Bibliography:

  • Blazing Magnums: Italian Crime Thrillers Vol. 1, edited by Tristan Thompson and Paul J. Brown (Midnight Media, 2006)

  • Italian Crime Filmography, 1968-1980 by Roberto Curti (MacFarland & Co., 2013)



Video

Brothers Till We Die is another movie that was not previously released on US home video and only otherwise available for English language fans from German DVD companies. There were previous Blu-rays available from 88 Films in the UK (another limited edition) and X-Rated in Germany, but I don’t know how they compare to Severin’s new 1080p, 2.35:1 disc. The 2K remaster looks similar to the other films in Severin’s Lenzi/Milián collection, though on the grimier side, in part due to the grittiness of returning cinematographer Federico Zanni’s photography. Detail and color quality is very nice and black levels, though verging on too deep, help to maintain shapes in the grainiest and dimmest shots. This particular transfer struggles a bit during evenly-lit interior shots, which end up having a bit of a fuzzy quality.


Audio

Brothers Till We Die is presented with English and Italian dub options, both in uncompressed DTS-HD Master Audio mono sound. Once again, the film was shot without sound and all language tracks are dubbed. This time, the sound quality of the two tracks are almost identical, from volume and range to overall cleanliness. Neither is outstanding, but definitely as good as we can expect from a single channel, low-budget mix. The dub performances are also comparable, so it all comes down to preferences. I’m not sure if any of the cast is speaking English on set, so if you’re a stickler for lip sync, I recommend the Italian dub. Curiously, the Free Hand for a Tough Cop English dub refers to Monnezza as ‘Trash Can,’ but this one translates the Roman slang to ‘Pig Sty.’ Micalizzi returns for one last Lenzi/Milián score and it is his grooviest, including a hard-hitting title track that makes you want to jump in your car and cruise the bad parts of town, looking for trouble.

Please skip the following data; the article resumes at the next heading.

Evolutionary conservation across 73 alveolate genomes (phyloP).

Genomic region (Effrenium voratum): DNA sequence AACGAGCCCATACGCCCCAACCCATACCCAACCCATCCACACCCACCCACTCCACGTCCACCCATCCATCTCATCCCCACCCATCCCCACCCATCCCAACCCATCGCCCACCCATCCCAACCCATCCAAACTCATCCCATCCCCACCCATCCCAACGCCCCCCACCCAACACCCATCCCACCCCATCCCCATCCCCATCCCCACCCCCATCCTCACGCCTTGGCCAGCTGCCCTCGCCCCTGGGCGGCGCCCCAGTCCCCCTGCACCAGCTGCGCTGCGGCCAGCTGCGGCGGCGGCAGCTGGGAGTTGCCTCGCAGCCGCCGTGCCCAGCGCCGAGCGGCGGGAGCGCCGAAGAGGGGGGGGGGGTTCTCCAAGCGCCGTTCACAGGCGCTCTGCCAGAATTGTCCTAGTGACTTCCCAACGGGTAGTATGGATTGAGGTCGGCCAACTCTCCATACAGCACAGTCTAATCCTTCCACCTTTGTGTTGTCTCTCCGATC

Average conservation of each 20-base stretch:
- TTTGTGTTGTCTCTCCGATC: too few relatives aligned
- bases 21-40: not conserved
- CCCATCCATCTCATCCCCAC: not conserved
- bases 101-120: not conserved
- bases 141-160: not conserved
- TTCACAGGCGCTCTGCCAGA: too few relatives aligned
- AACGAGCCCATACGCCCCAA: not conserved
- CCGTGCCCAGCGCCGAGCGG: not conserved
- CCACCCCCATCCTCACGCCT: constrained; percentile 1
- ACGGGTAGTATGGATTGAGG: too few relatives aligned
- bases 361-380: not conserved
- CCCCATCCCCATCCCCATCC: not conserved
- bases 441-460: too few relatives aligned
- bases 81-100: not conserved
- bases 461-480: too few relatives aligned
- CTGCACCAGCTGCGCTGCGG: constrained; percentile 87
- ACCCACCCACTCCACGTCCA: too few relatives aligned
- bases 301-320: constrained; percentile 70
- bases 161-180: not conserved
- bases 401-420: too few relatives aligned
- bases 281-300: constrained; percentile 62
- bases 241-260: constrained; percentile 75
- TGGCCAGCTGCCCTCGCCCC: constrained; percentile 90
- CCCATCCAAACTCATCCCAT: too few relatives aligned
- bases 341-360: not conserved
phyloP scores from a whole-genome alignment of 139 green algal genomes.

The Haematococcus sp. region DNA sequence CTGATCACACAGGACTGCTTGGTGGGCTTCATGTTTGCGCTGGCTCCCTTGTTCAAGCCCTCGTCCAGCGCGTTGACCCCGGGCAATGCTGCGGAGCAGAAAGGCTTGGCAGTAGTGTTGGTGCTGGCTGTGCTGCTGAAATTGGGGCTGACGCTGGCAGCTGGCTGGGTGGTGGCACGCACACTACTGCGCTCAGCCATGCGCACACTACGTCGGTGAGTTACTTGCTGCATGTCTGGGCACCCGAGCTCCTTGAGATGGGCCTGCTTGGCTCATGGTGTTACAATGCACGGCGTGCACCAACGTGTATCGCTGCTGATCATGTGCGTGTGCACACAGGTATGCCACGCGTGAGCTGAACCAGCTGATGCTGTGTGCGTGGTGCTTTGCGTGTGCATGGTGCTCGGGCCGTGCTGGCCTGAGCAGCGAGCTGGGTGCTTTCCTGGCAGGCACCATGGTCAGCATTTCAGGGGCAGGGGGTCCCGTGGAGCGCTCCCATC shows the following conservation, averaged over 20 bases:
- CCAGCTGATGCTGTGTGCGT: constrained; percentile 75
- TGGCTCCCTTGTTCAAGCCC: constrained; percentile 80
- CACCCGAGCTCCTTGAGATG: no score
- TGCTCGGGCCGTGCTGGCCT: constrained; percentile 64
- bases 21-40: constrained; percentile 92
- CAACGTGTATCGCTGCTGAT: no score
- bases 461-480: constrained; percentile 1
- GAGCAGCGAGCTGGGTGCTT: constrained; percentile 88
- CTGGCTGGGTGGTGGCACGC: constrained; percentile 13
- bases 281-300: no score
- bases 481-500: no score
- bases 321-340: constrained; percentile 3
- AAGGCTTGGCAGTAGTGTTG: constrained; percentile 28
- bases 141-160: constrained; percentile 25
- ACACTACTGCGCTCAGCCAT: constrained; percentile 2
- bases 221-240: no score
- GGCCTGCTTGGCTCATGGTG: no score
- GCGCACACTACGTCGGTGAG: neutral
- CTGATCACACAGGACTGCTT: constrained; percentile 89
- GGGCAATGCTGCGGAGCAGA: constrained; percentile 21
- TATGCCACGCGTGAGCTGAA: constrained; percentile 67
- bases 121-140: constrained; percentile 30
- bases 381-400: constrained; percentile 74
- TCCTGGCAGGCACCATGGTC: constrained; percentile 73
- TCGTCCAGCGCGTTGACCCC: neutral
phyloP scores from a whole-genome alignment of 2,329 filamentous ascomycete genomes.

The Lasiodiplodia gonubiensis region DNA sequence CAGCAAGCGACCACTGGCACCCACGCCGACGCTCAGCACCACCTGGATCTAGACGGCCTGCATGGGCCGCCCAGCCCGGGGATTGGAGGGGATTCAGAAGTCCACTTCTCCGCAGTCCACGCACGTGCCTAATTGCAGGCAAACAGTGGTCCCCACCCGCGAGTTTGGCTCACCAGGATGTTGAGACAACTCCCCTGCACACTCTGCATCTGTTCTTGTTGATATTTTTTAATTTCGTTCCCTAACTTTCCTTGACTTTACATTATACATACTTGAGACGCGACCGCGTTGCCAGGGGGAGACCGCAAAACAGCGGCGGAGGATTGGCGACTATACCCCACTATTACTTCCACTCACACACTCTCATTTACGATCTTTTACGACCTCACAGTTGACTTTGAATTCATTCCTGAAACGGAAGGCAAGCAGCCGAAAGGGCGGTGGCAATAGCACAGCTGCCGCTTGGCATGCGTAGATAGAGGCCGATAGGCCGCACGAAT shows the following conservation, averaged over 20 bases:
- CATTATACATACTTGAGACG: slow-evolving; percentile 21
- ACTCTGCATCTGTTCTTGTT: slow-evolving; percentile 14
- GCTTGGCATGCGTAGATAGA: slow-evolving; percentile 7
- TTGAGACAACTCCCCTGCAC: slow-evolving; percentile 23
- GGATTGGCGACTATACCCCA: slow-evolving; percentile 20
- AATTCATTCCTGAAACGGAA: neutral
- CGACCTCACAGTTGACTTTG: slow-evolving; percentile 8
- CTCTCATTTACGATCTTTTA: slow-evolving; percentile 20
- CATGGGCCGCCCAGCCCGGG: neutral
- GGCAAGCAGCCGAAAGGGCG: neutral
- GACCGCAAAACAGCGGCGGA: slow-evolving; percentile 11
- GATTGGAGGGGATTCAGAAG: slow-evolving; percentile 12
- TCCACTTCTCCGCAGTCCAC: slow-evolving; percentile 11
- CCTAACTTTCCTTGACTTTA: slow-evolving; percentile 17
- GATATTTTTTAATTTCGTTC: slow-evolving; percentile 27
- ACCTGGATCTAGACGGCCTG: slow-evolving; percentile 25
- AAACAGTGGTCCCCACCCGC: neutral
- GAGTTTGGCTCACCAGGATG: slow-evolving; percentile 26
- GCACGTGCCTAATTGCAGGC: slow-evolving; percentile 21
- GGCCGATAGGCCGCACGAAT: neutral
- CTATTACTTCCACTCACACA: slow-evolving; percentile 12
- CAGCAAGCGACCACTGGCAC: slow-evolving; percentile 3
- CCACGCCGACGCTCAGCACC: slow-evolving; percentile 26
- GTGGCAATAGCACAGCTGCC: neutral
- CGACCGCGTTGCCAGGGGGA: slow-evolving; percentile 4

Extras

  • Tomas and Tomas (12:05, HD) – One last interview with the late director Lenzi, who talks about writing the script himself (with Milián writing his own dialogue), being influenced by Robert Siodmak’s The Dark Mirror (1946), the technical process of cloning Milián on screen, and eventually giving up collaborating with the notoriously difficult actor.

  • He Called Me 'The Tamer' (19:28, HD) – Editor Eugenio Alabiso looks back on his spaghetti western work, long history of collaborations with Lenzi, and the director’s relationship with Milián.

  • Music and Bullets (19:32, HD) – Composer Franco Micalizzi discusses his music across Lenzi’s filmography, Milián’s performances, the poliziotteschi’s connections to neorealism, and his writing/composing techniques and influences.

  • Heart of Rome (18:51, HD) – The collection’s featurettes are wrapped up with this 2019 interview with composer/songwriter Antonello Venditti, whose song “Sora Rosa” is used throughout the film.

  • English export trailer



The images on this page are taken from the BD and sized for the page. Larger versions can be seen by clicking the images. Note that there will be some JPG compression.